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Here’s why Keynotes is so amazing…Let’s make prints!

Alas, Keynotes. My new favourite software. I’ve had many messages and comments recently asking how I create some of my graphics, and whilst I use many other editing tools and apps, I thought I’d start here and share one of my latest faves, my go-to tool. Keynotes was something I had heard about and lusted over for quite some time before getting my iMac in August last year. So, you can imagine how happy I was when I loaded up my shiny new iMac and found that Keynotes was already installed on it (for free!).

Keynotes is an Apple-bound software known for it’s easy drag and drop tools and effects, which results in pretty darn impressive presentations and graphics. I always use Keynotes to make mood boards and briefs for upcoming jobs, but recently I’ve found a new way to use it which I just HAVE to share with you all because I know you’re going to love it.

I’ve recently been doing some small shoots of my own and have found that I often need good images or prints to put in to frames. I started playing around with different text settings on Keynotes and downloaded tons of my favourite fonts (see post here), so I could tweak and edit my own prints. Now, I want to share my top tips on how YOU can do this too…

When loading up Keynotes, this is what you get. The dimensions of the presentation is already set up for a landscape piece of A4 paper which can easily be tweaked to portrait dimensions if that’s your preference. On here, you can simply drag and drop image files from your ‘finder’ and insert text to fill the space.

At the top of the screen there’s a toolbar to which you can add your preferred content. To begin one print, I simply used the ‘shape’ section and inserted a lined box to create a frame for the print.

Once the square is set on the screen, you can drag it to any dimension you wish. I created a rectangle (width 500px X height 700px) which then fits perfectly in a 5X7 frame.

When you click on the border, there’s an option on the sidebar to ‘fill’ in the colour. A colour graph will appear and you can pick the exact colour you desire.

I filled my frame in with a pale grey colour as the particular photoshoot I was creating this for had a grey and pink colour scheme.

There’s a tab on the toolbar that instantly adds a ‘text’  field to your document…

I used one of my many downloaded fonts called ‘Tall Tulips‘ to create this little word display.

Then, simply drag the text on top of the filled in border to finish creating your first print. Keynotes will assist you on the positioning as yellow lines will pop up to indicate when the text is in line, central to the border. It’s really as simple as that!

One of my many downloaded fonts is called KG Flavor and Frames Three, which essentially is just a font full of different shapes as shown below. The letter ‘G’ created a bobbled circle, which I then enlarged to create a different frame border.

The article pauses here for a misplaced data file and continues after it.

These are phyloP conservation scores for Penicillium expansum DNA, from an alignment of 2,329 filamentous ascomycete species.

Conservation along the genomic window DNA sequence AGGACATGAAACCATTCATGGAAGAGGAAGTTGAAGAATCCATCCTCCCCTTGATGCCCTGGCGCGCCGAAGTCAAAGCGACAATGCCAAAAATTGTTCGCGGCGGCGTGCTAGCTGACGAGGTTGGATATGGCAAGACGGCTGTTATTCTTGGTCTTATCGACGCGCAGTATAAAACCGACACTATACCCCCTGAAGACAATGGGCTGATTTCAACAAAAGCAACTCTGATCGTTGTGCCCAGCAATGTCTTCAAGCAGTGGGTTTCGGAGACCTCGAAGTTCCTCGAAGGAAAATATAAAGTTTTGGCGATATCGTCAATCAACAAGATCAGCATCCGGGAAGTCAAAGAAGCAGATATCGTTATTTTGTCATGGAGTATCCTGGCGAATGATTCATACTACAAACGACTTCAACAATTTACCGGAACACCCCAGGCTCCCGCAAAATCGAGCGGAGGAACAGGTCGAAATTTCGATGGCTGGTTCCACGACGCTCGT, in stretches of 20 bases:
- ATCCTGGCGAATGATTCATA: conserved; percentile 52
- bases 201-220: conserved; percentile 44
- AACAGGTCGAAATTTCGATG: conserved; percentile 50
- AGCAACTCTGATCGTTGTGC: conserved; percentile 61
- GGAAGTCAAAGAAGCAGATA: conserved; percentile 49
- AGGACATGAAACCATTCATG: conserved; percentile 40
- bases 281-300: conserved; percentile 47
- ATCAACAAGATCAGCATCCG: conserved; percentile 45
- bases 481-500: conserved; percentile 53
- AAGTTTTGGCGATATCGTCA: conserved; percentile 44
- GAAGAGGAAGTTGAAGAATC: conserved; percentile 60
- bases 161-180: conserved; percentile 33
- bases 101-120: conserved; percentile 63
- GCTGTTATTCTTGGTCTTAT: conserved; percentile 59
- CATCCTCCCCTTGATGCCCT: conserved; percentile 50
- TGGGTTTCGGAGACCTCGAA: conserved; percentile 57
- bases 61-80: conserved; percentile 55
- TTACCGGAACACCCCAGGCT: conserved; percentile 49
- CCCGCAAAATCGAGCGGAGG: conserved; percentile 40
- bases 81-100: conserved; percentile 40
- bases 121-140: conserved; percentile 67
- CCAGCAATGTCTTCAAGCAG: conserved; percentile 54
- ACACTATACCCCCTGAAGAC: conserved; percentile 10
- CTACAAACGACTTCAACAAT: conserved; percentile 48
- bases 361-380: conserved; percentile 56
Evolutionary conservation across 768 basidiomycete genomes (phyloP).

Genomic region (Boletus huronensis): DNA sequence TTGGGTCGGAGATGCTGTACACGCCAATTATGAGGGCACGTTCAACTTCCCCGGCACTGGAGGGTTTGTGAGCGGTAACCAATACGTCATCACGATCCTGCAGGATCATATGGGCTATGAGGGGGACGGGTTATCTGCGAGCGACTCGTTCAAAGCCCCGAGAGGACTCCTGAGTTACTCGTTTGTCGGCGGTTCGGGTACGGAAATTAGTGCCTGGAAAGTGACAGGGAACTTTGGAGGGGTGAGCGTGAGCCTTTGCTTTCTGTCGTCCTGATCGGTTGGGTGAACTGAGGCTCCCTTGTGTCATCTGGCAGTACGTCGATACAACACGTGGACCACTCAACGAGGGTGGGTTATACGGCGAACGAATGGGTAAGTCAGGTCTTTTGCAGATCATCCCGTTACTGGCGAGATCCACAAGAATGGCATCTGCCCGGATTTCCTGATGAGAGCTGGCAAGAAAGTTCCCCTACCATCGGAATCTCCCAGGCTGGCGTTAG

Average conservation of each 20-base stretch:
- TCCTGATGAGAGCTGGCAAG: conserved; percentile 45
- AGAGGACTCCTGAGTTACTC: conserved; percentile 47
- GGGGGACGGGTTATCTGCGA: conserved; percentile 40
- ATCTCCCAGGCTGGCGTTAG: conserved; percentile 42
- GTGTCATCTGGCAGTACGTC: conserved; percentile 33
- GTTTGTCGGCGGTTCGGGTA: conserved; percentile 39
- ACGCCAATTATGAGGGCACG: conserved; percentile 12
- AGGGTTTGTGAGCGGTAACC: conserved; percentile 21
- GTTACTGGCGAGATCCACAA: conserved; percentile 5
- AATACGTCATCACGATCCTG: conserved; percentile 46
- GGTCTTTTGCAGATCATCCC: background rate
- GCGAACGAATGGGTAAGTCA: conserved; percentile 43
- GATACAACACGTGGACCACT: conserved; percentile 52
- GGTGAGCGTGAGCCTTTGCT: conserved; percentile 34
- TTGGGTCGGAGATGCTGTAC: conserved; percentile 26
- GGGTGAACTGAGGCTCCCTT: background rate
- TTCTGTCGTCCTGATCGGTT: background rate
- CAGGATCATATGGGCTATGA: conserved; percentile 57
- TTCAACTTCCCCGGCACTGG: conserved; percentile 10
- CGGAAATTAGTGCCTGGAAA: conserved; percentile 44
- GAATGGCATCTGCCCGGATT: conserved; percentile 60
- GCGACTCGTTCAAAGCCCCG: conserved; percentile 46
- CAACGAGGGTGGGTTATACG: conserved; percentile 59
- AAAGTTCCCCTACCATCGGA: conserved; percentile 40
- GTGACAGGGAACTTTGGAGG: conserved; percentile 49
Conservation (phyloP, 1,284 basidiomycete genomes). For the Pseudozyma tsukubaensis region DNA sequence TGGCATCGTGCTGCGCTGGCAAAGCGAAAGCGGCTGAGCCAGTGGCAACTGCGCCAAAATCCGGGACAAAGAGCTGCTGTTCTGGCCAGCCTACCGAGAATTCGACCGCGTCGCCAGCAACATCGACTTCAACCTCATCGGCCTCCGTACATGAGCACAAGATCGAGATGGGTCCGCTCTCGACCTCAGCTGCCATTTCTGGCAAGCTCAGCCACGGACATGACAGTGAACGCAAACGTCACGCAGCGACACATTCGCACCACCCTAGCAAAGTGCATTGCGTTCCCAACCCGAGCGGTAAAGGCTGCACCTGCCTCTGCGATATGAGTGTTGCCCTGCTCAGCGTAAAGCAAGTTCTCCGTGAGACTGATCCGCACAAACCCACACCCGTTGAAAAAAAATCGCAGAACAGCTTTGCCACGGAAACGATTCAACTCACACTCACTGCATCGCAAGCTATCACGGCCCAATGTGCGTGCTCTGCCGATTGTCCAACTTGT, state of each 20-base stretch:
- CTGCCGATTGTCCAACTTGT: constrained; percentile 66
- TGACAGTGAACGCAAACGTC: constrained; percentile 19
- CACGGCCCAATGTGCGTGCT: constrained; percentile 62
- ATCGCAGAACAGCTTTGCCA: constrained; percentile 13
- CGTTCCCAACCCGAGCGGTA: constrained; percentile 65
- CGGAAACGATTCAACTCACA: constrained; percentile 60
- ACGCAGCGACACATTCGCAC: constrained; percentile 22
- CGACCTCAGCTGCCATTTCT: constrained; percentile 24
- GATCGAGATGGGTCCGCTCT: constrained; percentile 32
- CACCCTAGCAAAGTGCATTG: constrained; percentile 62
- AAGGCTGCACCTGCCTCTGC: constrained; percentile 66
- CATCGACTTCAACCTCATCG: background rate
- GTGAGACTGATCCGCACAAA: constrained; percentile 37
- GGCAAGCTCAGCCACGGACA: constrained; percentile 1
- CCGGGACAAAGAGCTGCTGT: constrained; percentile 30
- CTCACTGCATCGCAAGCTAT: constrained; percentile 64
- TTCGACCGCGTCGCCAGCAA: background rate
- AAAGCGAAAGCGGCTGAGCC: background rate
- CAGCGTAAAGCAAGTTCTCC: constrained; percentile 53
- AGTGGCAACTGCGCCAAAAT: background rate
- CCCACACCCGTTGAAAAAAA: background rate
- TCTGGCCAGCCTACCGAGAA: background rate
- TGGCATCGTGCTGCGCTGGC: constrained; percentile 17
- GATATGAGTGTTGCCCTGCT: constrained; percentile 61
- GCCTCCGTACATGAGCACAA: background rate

Again, you can choose any colour you wish on the colour chart as easily as you change text colour on any other software.

Ke Aloha‘ is another font that I just LOVE. I typed out ‘Smile’, enlarged it and changed the text colour to white to place over my border…

Another simple print complete!

If you’ve invested some time in to downloading some fine looking fonts, then borders aren’t always necessary. For this next print I wanted a bold monochrome look with some simple ‘XO’s’.

I began by typing out the text…

Then enlarged it and changed the font to ‘Luna

Can you see now how easy it is to make these?! I’m all for some shutterstock images but they come with a hefty price tag. These graphics are made easily, for free!

For Mother’s day, I made my mum a print with a sentimental quote we have chorused together for many years now. I found some beautiful stock images of watercolour flowers, and used them to make a border for my print.

Then, I spent some time (quite a lot of time in fact), playing around with different fonts and tweaking the sizes until I was happy with the final layout…

Once I was completely happy with the look, I edited the dimensions of the page so that it printed in portrait. I printed on thick white card so the print was at it’s finest.

I’ve been dying to share this post sooner, but with a Mother’s Day secrets I had to hold off. Totally worth the wait though…

I’ve recently written a post sharing My Favourite Free Fonts with easy downloadable links to help you, and I share even more tips and tricks on what editing tools I use on my photos in this post (although that was quite sometime ago now, I think there’s an updated version on the horizon!)

So there we have it. If you’re a lucky owner of Keynotes then give this a go! I quite often find myself eyeing up pretty motivation postcards with cute quotes on, or framed prints with decorative wording in shops. Now, I can make my own with any desired look…

Have you got any other top tips on how to use Keynotes? Please comment and share your advice below…